RTE Corp. v. Maryland Casualty Co.

Annotate this Case

74 Wis. 2d 614 (1976)

247 N.W.2d 171

RTE CORPORATION, Appellant, v. MARYLAND CASUALTY COMPANY, Respondent.

No. 75-86.

Supreme Court of Wisconsin.

Submitted on briefs September 14, 1976.

Decided November 30, 1976.

*616 For the appellant the cause was submitted on the brief of Erwin Esser Nemmers of Chicago, Illinois.

For the respondent the cause was submitted on the brief of Kenneth M. Kenney and Wolfe, O'Leary, Kenney & Wolfe, of Milwaukee.

ABRAHAMSON, J.

The principal issue in this case is whether the insured's failure to give any notice of loss to the insurer for more than nine months after the insured's property was damaged released the insurer from liability as a matter of law.

FACTS

Maryland Casualty Company issued to RTE Corporation an indemnity policy of property damage insurance *617 which for purposes of this appeal both parties agree may be considered to be a cargo insurance policy. The policy contained the following provisions of interest on this appeal:

". . .

"14. OTHER INSURANCE: Except as to specific insurance as defined in Section 13 of this policy, this policy shall not cover to the extent of any other insurance whether prior or subsequent hereto in date, and by whomsoever effected, directly or indirectly covering the same property, and this Company shall be liable for loss or damage only for the excess value beyond the amount due from such other insurance.

"The Company agrees to advance to the Assured as a loan the amount which would have been collectible under this policy except for the provisions of this Section, such loan to be repayable only to the extent of and at the time of the Assured's collection from such other insurance.

"15. NOTICE OF LOSS: If any loss occurs under this policy, the Assured shall report the same promptly upon becoming known, to this Company.

"16. PROOF OF LOSS: It shall be necessary for the Assured to render a statement signed and sworn to stating the place, time and cause of the loss or damage, the interest of the Assured and of all others in the property, the value thereof and the amount of loss or damage thereon. In case of failure to file written Proofs of Loss within Ninety (90) Days after the loss becomes known to the insurance manager or a corporate official of the Assured, unless such time is extended in writing by the Company, the claim shall be invalidated. Upon the Company's request the Assured shall exhibit the damaged property to the Company and submit to examination under oath by anyone designated by the Company, subscribe the same and produce for the Company's examination all pertinent records and sale invoices, certified copies if originals be lost, permitting copies thereof to be made, all at such reasonable times and places as the Company shall designate.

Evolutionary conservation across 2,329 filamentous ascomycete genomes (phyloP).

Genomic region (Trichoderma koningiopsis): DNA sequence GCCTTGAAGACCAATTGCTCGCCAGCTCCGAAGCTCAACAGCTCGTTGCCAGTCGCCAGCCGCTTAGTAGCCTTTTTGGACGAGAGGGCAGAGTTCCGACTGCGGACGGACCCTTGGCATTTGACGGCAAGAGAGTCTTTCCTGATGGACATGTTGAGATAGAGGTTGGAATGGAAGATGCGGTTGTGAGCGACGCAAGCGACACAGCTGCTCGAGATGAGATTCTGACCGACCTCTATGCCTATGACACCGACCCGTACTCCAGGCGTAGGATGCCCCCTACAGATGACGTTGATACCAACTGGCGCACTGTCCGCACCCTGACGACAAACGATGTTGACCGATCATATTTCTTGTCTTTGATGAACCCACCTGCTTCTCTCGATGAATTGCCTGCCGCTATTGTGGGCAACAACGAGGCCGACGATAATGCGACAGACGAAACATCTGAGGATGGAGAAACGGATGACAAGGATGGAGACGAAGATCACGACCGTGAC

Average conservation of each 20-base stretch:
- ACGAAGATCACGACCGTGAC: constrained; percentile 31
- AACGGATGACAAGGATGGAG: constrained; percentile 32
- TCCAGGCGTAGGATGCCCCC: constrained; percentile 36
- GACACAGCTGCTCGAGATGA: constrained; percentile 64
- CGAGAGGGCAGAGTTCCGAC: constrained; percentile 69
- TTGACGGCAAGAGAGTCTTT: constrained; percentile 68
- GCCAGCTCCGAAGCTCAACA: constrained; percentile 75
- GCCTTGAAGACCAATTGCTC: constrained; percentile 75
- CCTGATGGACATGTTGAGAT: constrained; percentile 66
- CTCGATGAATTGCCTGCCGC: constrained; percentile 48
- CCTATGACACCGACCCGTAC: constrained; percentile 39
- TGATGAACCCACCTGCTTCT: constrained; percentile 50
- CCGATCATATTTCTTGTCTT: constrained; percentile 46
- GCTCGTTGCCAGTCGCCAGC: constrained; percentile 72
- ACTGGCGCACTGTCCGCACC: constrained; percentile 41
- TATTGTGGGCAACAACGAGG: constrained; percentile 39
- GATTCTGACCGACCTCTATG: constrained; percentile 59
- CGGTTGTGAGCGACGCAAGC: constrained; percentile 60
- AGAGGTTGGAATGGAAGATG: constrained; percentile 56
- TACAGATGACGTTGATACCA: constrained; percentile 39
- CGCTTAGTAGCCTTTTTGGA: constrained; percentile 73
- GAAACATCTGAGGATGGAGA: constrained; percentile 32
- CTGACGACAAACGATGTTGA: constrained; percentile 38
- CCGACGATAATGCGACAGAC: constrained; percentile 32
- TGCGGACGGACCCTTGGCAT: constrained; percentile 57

". . .

"26. SUIT AGAINST THE COMPANY: No suit or action on this policy for the recovery of any claim shall *618 be sustainable in any court of law or equity unless the Assured shall have fully complied with all the requirements of this policy, nor unless commenced within twelve (12) months next after the happening of the loss, unless a longer period of time is provided by applicable statute."

On August 22, 1969, RTE shipped five large transformers by common carrier truck. The truck upset on August 24, 1969, and the transformers were damaged. Maryland Casualty's policy was in full force and effect on the date the accident occurred, and there is no dispute that the transformers were insured property or that the damage thereto resulted from an insured peril. RTE was advised of the accident within a short time after it occurred and made claim for the damage against the carrier. Within thirty days after the occurrence RTE was advised by agents of the carrier that the carrier was self-insured up to $10,000, that it had insurance coverage over that sum, and that RTE would be compensated for its loss.

On June 3, 1970, over nine months after the occurrence, RTE sent a letter to Maryland Casualty's agent advising it of the upset (but not supplying any details) and advising it that a claim was being made against the carrier. It is undisputed that this letter was the first notice of any kind received by Maryland Casualty regarding the damage to the transformers. Maryland Casualty made no response to the June 3, 1970 letter.

On April 6, 1971, RTE again wrote Maryland Casualty's agent, this time advising it of the amount of loss, that the claim against the carrier's insurance company had been rejected, and that RTE would have to sue the carrier shortly because the statute of limitation was running. RTE offered control of the litigation against the carrier to Maryland Casualty. No further details of the upset were given and no proof of loss was submitted.